Yesterday was my favorite day of the year, the day Dylan (hubby) and I go down to the Nan Desu Kan anime convention in Denver. If you don't know what anime is, check out Cartoon Network late night sometime. Essentially it's animation from Japan, often geared towards adults (there is plenty for kids, too, to ensure lifetime addicts). Anime has been my husband and my favorite form of entertainment for years now, but nothing compares to the convention. Think of a Star Trek convention but instead of Trekkies, there are thousands of teens dressed up as their favorite cartoon superheros. It's way better than Halloween.

Anyway, it (or maybe the two drinks too many that I had)clearly had an impact on my dreams. I was some kind of special type of human that could battle these bad guys and had a Boston Terrier - gargoyle protector (Bill, of course). He would look like a normal dog, doing normal dog things, until we got in the vicinity of one of the bad guys I had to battle, and then suddenly he would grow into this giant gargoyle who "peed" people to death.

Things started to get very strange - I can't remember if I was supposed to protect or battle this baby that turned out to have super powers (her mom didn't know). Then there was some crazy rock slide at the Flatirons (Boulder mountains) that almost crushed me, but of course I had to run up and see if I could set off a second one (definitely not my waking demeanor).

In the end, I remember following a guy back to his base or something - he was supposed to be my friend, but then he turned on me. Literally - his body got really rubbery and he fit through this space I couldn't fit through, leaving me to battle some crazy woman myself.

Just at the moment when things were looking very bad for me, my real Bill decided it was time for him to wake me up. Go Bill!

I wish I could draw, but I'll have to leave this one up to your imagination.Just think of a giant Boston Terrier with wings, who pees on people, and you'll be right there with me!

Thursday, September 10, 2009

Dog on the Lamb

Actually, nobody is on the lamb - but Livi is on the way to her new home. That's #14 foster, folks - in only 1.5 years. Not too bad, huh? They each have their own unique challenges and charms, but I think Livi's challenge is the most difficult for the town I live in - Boulder "dog on every corner" Colorado.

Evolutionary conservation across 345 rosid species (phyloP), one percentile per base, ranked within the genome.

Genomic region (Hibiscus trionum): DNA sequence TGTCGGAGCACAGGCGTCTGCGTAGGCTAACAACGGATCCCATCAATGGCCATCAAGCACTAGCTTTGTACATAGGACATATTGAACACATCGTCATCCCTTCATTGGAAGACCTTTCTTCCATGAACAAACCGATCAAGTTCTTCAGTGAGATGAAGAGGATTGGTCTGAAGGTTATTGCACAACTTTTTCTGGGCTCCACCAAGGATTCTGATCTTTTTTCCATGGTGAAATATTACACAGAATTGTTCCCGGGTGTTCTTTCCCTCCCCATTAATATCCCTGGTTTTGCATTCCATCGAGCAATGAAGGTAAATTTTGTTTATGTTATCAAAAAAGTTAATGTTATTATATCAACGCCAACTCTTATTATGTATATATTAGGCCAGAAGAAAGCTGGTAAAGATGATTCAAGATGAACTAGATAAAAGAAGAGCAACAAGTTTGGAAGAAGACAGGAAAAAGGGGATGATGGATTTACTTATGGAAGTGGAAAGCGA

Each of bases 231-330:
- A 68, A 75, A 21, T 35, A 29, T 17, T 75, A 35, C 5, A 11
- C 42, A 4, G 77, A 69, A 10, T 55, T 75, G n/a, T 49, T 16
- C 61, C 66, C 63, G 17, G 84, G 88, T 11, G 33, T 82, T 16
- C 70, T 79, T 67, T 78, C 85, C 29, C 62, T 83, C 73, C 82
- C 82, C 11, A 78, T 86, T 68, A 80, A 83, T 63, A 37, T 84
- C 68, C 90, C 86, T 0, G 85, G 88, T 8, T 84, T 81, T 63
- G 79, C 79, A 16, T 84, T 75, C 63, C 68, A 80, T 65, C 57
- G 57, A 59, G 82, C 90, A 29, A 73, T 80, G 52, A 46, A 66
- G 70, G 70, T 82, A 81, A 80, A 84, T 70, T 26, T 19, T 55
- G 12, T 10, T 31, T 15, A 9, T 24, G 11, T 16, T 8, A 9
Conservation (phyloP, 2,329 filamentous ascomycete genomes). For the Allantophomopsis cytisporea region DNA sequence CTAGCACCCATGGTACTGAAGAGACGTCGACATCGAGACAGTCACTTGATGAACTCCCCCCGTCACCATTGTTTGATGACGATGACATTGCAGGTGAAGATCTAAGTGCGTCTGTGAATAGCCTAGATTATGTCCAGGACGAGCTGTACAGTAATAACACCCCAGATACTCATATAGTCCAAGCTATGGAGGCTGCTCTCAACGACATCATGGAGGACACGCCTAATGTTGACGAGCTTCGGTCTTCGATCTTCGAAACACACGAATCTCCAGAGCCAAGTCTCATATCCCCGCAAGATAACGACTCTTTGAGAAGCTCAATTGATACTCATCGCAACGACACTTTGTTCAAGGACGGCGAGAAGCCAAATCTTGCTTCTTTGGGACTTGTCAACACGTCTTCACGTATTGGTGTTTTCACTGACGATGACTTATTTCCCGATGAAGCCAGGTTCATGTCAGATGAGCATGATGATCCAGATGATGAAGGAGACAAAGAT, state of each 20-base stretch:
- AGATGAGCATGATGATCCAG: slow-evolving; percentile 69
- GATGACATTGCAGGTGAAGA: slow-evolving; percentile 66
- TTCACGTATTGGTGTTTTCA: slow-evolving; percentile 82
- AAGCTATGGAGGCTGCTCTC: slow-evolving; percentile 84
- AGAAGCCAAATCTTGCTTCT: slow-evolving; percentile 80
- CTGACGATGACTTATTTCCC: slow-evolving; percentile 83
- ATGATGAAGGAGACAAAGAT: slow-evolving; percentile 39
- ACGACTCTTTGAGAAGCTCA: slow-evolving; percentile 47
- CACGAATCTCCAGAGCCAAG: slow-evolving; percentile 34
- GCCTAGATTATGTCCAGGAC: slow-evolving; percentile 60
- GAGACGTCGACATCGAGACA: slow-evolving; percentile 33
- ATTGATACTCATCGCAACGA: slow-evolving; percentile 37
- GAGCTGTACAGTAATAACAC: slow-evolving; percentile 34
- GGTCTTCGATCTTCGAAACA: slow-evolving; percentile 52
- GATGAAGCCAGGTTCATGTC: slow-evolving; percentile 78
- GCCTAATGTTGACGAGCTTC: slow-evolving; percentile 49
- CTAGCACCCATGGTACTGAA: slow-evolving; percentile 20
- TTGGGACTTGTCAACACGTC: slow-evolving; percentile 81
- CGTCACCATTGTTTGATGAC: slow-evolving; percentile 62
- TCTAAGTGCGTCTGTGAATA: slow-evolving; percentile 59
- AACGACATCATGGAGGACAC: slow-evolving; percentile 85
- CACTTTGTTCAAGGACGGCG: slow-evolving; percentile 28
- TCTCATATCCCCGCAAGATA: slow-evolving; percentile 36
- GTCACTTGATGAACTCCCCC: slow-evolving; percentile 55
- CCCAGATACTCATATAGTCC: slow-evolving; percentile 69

So Livi is extremely unpredictable around other dogs. Actually, I shouldn't say it that way because I can easily predict that after some period of time at the dog park, Livi will find a dog she wants to eat. Little or big, there's always someone who looks like a tasty meal.

Honestly, I don't think she's trying to eat them - she just really doesn't know how to play. My faith in her is where I got into trouble. She had been doing fine for a few days, and so I had relaxed a bit. Then, all of a sudden, she decided to harass the wrong dog. The owner clearly hadn't been around dog parks much, and she immediately called animal control on me, complaining that I can't try to resolve my foster dog's issues at the expense of other dogs. Yes, I agreed and apologized. I guess that wasn't good enough for her, and this morning I found myself standing in front of a judge - seriously.

What a trip! I can truthfully say that I barely even received detention in school, so naturally I was distraught about going to court. My good friend Mandy came with me for moral support, and we actually ended up having a great time. In my mind, we went to see a play and tickets were $25 each (I was buying).

To prep for the show, Mandy looked up the statue and I called the court, baffled about why I couldn't just pay my fine via mail. They explained that I had to come in and talk with a judge and a District Attorney, who would give me options. Options? Like paying my fine and going back to bed? Yes, she said. Okey-dokey.